TFT Natalie Fisher Life Size Casablanca Law courts inspired
Life-sized needlepoint tapestry installation inspired by the Casablanca Law Courts

On my return to Australia and inspired by what I had experienced on my trip to Morocco, I embarked on a series of Moroccan-inspired tapestries that kept me busy for many years. I felt compelled to create original pieces that depicted my love of Moroccan architecture and tiles. I wanted to explore using wool to depict not only the beauty of the colours and geometric patterning but also the way the tiles were ageing and chipped and faded, in appreciation of their history and heritage. Stitching these pieces was my way of hanging onto those colours and designs. I found it exciting to work with wool in a way that was recreating these gorgeous patterns.

All of my needlepoint tapestries are designed using my own photographs from my travels. I enlarge them to A4 size, trace the main design elements, then enlarge the line drawings to the required finished size. I then use wool in a painterly fashion to apply colour.  I keep the original photograph beside me and refer to it every few minutes to help with colour selection.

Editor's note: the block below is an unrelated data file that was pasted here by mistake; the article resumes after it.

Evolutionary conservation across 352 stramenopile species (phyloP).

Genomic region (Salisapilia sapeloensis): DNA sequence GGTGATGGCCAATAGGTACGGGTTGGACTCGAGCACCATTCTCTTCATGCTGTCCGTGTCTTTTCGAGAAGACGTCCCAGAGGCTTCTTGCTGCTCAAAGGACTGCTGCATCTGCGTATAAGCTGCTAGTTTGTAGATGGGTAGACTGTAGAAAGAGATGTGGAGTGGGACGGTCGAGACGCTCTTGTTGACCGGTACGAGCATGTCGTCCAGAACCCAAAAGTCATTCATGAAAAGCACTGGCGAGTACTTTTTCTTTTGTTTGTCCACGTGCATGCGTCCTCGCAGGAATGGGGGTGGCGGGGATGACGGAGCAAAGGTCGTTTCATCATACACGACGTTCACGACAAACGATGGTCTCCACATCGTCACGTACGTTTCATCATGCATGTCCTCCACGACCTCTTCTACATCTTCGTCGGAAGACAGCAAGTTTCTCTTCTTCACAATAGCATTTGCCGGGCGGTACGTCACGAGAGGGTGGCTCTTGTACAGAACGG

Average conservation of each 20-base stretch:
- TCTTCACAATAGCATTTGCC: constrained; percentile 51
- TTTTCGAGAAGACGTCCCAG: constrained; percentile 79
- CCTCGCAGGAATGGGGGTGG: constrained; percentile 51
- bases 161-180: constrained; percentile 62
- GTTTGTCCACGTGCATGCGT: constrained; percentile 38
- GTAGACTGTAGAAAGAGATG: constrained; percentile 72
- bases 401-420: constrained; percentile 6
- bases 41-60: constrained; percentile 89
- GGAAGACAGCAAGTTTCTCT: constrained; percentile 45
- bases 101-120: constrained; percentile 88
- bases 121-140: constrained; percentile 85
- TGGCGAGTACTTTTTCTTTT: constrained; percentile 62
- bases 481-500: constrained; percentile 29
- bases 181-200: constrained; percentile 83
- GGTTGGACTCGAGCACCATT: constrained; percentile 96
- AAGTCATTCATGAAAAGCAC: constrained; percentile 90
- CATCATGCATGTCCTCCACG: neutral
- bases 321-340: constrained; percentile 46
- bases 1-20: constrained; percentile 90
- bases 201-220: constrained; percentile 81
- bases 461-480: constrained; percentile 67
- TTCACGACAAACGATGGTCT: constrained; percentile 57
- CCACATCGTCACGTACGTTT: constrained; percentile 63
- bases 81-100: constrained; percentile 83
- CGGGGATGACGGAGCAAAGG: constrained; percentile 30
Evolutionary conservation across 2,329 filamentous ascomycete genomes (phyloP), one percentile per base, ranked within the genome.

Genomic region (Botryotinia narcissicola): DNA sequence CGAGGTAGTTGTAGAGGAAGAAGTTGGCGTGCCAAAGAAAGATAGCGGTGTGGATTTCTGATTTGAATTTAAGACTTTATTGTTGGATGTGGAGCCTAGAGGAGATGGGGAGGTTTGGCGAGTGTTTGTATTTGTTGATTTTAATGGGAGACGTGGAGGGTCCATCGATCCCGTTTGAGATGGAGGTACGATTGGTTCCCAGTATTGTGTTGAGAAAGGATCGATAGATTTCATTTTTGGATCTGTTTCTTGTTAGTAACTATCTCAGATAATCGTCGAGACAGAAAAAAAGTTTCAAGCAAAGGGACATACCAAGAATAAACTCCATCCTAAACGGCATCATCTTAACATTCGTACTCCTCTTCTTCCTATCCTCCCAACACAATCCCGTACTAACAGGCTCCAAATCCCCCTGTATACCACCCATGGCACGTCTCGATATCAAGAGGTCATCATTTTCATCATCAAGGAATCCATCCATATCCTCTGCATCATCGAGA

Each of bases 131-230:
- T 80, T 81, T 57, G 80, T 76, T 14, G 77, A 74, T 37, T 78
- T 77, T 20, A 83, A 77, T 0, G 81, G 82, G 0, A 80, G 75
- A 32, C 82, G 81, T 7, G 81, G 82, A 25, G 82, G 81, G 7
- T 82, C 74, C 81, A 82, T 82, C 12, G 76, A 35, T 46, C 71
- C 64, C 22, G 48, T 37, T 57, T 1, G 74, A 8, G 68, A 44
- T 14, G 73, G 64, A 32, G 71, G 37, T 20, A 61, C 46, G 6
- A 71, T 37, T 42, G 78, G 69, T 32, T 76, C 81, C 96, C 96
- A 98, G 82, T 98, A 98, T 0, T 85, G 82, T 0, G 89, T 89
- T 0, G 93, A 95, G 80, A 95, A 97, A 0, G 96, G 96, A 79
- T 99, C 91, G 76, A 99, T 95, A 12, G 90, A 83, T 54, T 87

TFT Natalie Fisher Hassan II Mosque Casablanca
Zellige in the public courtyard at the Hassan II Mosque, Casablanca

I have worked on a range of scales, from small A4 size petit-point depiction of Moroccan doors to larger-scale tapestries inspired by sections of tiled walls from Hassan II Mosque in Casablanca, Bou Inania Madrassa in Fes, and some of my favourite places in Marrakech including Ben Youssef Madrassa, the Saadian Tombs, and the opulent La Mamounia Hotel.